School lunch questions

School lunches need an overhaul, starting with mozzarella sticks, according to a leading parent advocate in School District 20.

“In all honesty, how healthy are mozzarella sticks? I think mozzarella is great but are mozzarella sticks really that great for children?” questioned Laurie Windsor, president of District 20’s Community Education Council (CEC), which represents public schools in Bay Ridge, Fort Hamilton, Borough Park and part of Bensonhurst.

Windsor was reacting to reports that school meals are loaded with sodium — and the city’s new initiative to decrease the amount of salt used by restaurants.

If the city Department of Education (DOE) is investigating how much salt is used in school cafeterias, officials should examine all school meals, Windsor said.

“The whole menu should be looked at — not just the salt part of it,” she said. “The whole menu should be looked at for calories, cholesterol and trans fat.”

In addition to mozzarella sticks, Windsor wonders if other popular dishes are good for kids.

“A lot of schools do pizza on Friday,” she said. “That’s the only day my daughter will have hot lunch [at P.S. 229, 1400 Benson Avenue].”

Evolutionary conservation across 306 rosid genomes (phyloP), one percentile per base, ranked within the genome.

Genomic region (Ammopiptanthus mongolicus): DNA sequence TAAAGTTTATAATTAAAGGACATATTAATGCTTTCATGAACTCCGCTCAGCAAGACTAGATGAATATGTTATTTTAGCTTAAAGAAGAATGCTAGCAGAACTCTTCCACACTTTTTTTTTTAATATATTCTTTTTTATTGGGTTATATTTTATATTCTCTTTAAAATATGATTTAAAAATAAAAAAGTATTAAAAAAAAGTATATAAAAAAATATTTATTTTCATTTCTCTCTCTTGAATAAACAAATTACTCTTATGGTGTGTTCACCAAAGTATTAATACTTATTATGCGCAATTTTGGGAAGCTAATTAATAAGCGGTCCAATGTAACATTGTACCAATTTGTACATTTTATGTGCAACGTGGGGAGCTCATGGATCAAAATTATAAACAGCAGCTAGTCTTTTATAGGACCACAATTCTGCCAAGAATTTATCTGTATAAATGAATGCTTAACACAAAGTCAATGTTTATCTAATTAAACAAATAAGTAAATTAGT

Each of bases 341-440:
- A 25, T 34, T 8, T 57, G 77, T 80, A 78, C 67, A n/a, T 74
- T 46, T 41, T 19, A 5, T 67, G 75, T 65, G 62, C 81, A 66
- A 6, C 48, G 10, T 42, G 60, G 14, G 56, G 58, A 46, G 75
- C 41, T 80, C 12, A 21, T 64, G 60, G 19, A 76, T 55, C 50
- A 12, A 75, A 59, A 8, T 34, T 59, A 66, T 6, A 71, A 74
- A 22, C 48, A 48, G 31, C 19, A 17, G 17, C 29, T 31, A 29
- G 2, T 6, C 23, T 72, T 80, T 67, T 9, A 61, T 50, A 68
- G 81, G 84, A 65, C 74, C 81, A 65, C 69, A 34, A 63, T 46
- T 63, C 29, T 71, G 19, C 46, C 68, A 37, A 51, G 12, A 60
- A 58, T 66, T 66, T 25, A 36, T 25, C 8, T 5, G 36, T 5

Windsor finds it ironic that schools serve up fattening grub since most bake sales were nixed in an attempt to curb child obesity.

“With all this business of ending the bake sales, if we are so concerned about the students being overweight, then we should look at the menus,” she said.

The DOE posts nutrition information on its SchoolFood Web site, www.opt-osfns.org.

Also, “If we’re talking about health, how about reinforcing the physical education requirement?” Windsor said.

“My son’s school is very adamant about it — William Mckinley. But we have schools that don’t have a decent gym. I.S. 30 — they really don’t have the facility for a gym. These kids are sitting in school all day and they need some physical relief.”